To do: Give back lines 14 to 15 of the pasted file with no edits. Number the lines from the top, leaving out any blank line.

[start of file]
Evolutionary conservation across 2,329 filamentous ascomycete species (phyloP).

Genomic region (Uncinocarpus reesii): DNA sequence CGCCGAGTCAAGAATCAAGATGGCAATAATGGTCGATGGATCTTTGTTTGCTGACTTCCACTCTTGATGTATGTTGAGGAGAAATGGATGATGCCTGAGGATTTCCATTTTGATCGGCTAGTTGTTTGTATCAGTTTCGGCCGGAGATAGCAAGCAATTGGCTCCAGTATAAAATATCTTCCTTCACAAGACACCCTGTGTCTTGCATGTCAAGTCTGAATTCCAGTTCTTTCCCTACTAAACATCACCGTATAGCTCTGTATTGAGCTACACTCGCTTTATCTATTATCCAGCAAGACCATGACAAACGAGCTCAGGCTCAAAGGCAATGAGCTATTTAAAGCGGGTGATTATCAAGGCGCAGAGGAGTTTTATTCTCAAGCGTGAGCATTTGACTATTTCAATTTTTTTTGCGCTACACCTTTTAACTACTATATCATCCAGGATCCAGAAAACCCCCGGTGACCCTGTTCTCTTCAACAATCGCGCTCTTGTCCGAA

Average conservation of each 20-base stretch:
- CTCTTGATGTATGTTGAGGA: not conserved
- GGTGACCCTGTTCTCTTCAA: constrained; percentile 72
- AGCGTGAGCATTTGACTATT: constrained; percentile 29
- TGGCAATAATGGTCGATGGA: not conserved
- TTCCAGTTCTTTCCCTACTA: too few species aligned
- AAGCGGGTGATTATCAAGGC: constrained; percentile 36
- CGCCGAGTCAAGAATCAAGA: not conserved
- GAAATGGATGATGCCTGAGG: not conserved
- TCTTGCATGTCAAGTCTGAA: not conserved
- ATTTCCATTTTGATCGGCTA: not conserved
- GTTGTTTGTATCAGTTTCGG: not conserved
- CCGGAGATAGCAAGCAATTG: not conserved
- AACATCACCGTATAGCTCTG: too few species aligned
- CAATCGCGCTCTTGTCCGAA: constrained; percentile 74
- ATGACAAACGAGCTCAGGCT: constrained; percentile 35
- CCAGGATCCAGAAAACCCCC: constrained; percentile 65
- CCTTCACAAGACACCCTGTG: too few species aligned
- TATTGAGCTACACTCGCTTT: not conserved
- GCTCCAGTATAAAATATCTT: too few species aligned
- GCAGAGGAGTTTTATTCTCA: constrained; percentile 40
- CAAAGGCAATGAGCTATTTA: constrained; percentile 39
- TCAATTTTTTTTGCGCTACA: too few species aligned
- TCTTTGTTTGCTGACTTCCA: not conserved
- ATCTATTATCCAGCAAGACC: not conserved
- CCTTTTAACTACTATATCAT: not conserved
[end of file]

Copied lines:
- GTTGTTTGTATCAGTTTCGG: not conserved
- CCGGAGATAGCAAGCAATTG: not conserved